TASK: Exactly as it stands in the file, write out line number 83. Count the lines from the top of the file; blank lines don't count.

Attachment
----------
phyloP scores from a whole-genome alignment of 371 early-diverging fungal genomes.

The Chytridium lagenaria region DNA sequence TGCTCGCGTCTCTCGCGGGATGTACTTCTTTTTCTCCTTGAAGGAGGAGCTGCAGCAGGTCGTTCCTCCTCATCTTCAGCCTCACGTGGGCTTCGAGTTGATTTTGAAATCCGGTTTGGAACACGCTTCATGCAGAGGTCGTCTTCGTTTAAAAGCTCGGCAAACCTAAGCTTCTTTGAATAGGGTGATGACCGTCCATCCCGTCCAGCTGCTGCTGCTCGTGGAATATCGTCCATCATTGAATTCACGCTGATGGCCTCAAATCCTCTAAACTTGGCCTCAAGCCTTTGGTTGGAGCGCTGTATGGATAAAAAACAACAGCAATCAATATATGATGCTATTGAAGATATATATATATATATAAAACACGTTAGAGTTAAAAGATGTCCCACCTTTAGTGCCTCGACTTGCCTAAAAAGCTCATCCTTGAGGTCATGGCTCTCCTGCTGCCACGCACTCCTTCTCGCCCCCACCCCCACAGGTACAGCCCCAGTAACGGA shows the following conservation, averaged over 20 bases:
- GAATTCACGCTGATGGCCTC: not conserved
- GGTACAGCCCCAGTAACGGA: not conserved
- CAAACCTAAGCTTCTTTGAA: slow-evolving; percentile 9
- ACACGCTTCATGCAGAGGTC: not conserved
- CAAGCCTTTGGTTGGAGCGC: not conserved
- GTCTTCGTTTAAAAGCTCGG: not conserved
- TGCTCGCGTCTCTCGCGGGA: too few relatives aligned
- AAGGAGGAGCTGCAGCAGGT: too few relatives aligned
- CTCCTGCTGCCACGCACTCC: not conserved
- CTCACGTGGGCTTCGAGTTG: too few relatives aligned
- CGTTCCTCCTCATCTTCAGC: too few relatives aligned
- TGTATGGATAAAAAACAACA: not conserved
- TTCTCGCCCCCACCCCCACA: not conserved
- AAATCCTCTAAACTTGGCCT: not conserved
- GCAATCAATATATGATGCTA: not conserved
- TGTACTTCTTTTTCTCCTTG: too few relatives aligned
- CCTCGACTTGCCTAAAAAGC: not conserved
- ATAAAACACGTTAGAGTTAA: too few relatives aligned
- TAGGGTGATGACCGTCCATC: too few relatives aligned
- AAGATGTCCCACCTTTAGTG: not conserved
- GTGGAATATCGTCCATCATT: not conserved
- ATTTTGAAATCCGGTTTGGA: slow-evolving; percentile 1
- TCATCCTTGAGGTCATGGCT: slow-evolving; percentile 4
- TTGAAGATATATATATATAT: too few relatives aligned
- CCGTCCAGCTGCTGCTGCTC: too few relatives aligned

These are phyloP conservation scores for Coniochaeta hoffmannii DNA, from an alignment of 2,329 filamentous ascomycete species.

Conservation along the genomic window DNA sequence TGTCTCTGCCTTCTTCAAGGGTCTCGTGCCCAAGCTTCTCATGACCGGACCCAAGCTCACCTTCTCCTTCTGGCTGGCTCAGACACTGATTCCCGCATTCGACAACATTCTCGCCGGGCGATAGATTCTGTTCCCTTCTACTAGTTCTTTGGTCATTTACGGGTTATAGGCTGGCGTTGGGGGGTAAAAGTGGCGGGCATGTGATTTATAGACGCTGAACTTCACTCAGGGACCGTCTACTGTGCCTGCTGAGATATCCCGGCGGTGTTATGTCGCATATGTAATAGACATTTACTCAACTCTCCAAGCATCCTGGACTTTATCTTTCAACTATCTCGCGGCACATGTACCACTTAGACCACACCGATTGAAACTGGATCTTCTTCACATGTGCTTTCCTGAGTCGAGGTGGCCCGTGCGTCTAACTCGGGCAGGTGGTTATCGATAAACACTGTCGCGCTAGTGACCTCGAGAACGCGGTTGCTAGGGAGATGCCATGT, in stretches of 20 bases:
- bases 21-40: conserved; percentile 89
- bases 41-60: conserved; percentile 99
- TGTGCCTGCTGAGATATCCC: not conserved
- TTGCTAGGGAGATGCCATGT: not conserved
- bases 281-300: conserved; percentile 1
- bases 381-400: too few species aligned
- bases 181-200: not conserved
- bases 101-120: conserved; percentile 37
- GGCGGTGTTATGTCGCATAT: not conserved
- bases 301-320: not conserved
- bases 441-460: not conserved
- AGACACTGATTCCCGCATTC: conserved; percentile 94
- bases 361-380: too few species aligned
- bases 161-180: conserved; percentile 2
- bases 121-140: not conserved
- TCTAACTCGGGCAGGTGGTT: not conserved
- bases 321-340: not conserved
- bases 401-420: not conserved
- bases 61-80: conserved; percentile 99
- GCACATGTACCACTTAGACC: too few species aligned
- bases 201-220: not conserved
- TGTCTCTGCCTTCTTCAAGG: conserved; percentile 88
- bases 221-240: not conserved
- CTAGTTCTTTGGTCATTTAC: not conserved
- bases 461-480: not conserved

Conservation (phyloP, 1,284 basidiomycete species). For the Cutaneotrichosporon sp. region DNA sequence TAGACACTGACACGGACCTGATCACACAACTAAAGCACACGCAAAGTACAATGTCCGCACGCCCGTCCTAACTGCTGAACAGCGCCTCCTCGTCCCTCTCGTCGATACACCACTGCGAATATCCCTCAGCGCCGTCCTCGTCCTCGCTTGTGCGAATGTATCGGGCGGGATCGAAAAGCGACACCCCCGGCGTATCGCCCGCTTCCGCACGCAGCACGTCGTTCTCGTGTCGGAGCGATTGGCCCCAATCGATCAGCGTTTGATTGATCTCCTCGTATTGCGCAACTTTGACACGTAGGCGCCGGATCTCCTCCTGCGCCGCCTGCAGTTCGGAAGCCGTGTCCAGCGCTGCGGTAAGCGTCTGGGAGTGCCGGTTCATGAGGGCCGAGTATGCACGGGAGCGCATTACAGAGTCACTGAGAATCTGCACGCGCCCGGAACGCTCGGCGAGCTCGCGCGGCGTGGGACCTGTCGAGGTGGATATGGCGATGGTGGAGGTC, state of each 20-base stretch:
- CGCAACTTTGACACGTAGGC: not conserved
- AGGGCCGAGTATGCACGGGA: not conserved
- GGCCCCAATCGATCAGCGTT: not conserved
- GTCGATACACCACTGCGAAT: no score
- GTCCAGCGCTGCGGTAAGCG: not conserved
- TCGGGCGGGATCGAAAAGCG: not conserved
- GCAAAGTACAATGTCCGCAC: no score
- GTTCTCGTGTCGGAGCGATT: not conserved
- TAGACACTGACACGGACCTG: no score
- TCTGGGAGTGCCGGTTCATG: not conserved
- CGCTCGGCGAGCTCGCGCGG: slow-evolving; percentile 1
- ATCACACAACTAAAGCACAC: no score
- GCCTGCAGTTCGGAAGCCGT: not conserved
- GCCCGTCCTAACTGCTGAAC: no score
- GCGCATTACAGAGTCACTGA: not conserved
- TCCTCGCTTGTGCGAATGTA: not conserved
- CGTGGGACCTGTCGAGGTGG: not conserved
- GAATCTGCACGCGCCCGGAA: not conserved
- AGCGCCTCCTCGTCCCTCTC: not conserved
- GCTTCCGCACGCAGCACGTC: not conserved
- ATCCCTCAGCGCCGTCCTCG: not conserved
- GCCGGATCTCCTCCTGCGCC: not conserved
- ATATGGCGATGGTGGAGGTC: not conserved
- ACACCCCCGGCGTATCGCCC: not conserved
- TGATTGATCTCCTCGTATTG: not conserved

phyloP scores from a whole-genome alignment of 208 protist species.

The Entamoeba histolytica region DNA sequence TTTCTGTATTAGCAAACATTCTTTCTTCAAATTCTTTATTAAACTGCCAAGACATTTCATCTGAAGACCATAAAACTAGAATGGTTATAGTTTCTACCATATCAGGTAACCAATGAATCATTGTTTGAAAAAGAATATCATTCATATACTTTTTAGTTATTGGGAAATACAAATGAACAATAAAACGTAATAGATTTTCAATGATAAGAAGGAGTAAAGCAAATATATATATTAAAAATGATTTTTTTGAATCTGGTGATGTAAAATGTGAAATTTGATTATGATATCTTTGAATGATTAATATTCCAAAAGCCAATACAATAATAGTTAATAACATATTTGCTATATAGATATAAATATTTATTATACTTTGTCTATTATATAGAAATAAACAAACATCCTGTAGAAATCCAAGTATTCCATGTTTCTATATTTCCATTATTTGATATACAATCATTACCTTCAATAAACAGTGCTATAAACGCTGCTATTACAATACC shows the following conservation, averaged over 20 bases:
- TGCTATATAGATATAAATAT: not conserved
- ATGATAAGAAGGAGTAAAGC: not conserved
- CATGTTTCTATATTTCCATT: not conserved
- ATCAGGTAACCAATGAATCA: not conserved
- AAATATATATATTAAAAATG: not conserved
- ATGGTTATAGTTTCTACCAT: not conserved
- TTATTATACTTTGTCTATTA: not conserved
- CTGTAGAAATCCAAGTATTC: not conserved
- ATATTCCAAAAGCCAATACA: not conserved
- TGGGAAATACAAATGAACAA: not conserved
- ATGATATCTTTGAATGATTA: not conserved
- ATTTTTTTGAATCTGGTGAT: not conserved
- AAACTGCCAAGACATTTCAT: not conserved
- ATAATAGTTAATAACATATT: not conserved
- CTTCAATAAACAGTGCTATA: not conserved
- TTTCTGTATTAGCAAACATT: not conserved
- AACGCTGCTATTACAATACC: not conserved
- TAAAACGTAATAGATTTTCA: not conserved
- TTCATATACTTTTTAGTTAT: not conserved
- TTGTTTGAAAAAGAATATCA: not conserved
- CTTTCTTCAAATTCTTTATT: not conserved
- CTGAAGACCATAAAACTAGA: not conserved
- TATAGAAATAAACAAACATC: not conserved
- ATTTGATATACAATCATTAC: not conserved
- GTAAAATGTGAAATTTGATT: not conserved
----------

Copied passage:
- TGCTATATAGATATAAATAT: not conserved